Scorpius Space Launch Co. (SSLC) is capitalizing on—and contributing to—a growing trend in the aerospace industry: the increasing use of composite materials in place of more traditional metals. One has to look no further than the Boeing 787 Dreamliner, which according to market research company Lucintel uses about 50% composites by structural weight, as evidence.
Last fall, SSLC, in partnership with Microcosm, delivered a pair of next-generation all-composite cryogenic propellant tanks for integration into a prototype reusable launch vehicle in development by Garvey Spacecraft under a Phase II SBIR project for the Air Force Research Laboratory’s Propulsion Directorate. When Garvey’s Prospector 9 begins flight testing, which is planned for this month, it will be the first time that a launch vehicle has flown with two such all-composite propellant tanks, according to SSLC.
The Pressurmaxx tanks, which in the Prospector 9 are being used for fuel and oxidizer, conform to ASME (American Society of Mechanical Engineers) standards, and their liner-less design reduces cost and weight compared to metal tanks, explained Markus Rufer, Scorpius’ Executive Vice President and Chief Operating Officer. “Depending on application, size, and pressure requirements, both cost and weight savings are in the 30-50% range,” he said.
The tanks also offer performance enhancements compared to traditional aluminum structures, Rufer noted. “All-composite tanks eliminate the problems concerning delamination and corrosion issues that carbon fiber over-wrapped metal tanks have,” he said, adding that they are also structurally stronger and have shorter manufacturing lead times.
“What’s unique about our all-composite tanks is that they can hold up to several thousand psi pressure under cryogenic conditions—an achievement that has never been attained before without resorting to the use of metal liners,” said Rufer. “We are not aware of any other production all-composite liner-less tanks on the market that are made for high-pressure cryogenic applications.”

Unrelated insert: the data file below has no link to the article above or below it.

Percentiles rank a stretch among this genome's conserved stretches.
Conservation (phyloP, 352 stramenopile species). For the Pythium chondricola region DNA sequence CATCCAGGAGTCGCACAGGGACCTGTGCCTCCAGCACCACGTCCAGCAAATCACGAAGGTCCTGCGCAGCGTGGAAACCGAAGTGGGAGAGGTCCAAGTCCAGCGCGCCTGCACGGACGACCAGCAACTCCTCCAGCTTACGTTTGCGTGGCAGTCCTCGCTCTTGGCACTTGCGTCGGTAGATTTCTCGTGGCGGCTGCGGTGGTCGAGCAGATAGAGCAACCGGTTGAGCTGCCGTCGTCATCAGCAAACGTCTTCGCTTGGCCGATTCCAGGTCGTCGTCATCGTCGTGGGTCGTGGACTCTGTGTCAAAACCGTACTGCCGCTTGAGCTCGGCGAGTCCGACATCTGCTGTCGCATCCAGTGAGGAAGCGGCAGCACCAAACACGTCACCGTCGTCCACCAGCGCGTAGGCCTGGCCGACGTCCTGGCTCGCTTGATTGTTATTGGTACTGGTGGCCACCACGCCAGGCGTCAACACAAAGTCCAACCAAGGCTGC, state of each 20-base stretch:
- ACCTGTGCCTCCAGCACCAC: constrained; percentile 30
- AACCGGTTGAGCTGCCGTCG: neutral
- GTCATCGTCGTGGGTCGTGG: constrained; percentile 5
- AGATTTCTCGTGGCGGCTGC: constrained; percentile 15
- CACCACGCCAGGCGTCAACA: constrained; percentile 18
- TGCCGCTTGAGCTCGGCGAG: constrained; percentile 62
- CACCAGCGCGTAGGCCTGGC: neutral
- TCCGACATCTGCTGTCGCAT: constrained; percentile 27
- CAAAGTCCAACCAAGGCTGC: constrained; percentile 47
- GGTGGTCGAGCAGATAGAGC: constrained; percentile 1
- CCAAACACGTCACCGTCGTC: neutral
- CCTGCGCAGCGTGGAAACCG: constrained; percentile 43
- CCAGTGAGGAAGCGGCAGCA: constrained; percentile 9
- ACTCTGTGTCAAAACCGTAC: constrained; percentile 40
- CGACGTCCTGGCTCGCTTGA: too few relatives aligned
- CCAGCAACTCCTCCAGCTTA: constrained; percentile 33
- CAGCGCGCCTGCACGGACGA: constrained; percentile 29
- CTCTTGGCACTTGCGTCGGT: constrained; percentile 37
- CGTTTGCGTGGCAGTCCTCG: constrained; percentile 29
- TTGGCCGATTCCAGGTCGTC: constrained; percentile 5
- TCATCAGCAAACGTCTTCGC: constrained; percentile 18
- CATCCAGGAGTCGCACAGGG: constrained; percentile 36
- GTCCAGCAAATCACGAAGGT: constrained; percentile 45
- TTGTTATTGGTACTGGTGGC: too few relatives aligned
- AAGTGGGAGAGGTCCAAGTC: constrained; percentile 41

The current composite-fuel-tank program builds upon previous cooperative efforts between the two companies. In 2000, Garvey Spacecraft accomplished the first-ever flight demonstration of a composite cryogenic tank carrying liquid oxygen, using a prototype test tank supplied by SSLC.
Many advancements have been made to the composite-tank technology since earlier development programs. “Major progress was achieved in weight optimization by reducing wall thickness,” Rufer said. “Also, compatibility was expanded to include alcohol- and natural gas-based propellants and pressurants. [And] high-load, sealed Y-joints were developed for the mounting skirts.”
According to Garvey Spacecraft’s John Garvey, “When we first defined the P-9 vehicle configuration, we assumed it would feature aluminum tanks to minimize risk. However, Scorpius’ recent progress in refining, testing, and producing their latest generation of composite tanks gave us enough confidence to make the switch now rather than waiting until a future vehicle.
“One of the goals of our work with AFRL is to evaluate and, if possible, increase the technology readiness levels of candidate advanced launch vehicle technologies, with all-composite tanks like the Pressurmaxx being right near the top of the list,” Garvey added.
In 2007, Pressurmaxx tank products were ordered by a variety of companies, “from small aerospace component manufacturers to the nation’s largest defense contractors,” Rufer said. They have been selected for applications in launch vehicles, experimental spacecraft, sub-orbital vehicles, sounding rockets, lunar and Mars-lander vehicle concepts, as well as superconductor coil technology.
Microcosm’s Scorpius family of launch vehicles uses Pressurmaxx technology to increase the payload-to-orbit by 30% with no increase in cost.